2. Men are not inherently more intelligent or more capable than women. The Bible says this in many places. But, still, it was the man was who was designated to be in charge of the household, the congregation and society at large. This is not a problem for me. 

    3. I happily submit to my husband in all things. And I do it simply because he’s my husband (not because he’s smarter than me, or more capable). If I had a problem submitting to him, I would not have married him. 

    4. I do believe there is a good deal of truth to the idea that men are “wired” to be providers and women are “wired” to be nurturers. I would love to be fully taken care of so that I can more fully exercise what I believe is my true role in the family. However, the realities of life don’t permit that for me at this time. So I work. I would much prefer to be working because it’s what I love and it makes me feel fulfilled. Instead, I work in large part because I have to. I look forward to when this will not be the case.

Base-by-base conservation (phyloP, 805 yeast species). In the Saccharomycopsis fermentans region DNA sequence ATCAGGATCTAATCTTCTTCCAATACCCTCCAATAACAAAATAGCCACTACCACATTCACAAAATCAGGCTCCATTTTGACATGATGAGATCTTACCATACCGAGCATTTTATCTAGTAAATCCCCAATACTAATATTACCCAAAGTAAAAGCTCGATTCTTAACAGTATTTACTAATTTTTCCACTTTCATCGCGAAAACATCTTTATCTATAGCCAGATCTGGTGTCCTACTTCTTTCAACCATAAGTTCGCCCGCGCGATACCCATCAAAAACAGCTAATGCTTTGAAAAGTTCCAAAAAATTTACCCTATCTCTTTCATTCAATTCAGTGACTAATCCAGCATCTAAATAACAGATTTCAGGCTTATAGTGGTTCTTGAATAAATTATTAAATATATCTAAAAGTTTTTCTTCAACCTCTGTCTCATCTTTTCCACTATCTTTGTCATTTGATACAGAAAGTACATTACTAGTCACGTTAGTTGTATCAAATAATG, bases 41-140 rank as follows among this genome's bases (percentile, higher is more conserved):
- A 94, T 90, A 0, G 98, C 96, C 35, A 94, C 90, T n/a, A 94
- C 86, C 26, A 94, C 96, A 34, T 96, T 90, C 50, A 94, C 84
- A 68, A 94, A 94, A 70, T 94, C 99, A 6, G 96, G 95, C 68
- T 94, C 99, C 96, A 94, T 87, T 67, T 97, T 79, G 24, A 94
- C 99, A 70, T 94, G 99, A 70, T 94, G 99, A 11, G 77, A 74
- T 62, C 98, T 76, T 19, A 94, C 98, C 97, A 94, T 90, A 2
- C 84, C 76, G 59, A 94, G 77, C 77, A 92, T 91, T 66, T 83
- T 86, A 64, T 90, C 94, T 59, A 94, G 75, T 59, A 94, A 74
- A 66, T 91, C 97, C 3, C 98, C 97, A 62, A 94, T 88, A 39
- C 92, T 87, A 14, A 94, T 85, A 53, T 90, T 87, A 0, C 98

5. I believe all people should be paid for all jobs according to their ability, seniority, education, or what-have-you.  I do not believe that gender (or race, or sexual orientation, or marital status, or country of origin) should be the sole factor in refusing to treat someone fairly and equitably.

    6. Voting is meaningless to me. [we can discuss this respectfully if anyone is interested, but I’m telling you right now, I’m ignoring any comments I consider disrespectful]

    7. I believe women can and should own property. Even in Bible times, women were able to inherit and purchase. 

    8. I do not think men and women are equal. God created us to be different. And that’s ok. Men and women are equally valuable in the eyes of God, but IMO pretending that we are exactly the same (when we are so obviously not) thwarts anyone’s argument.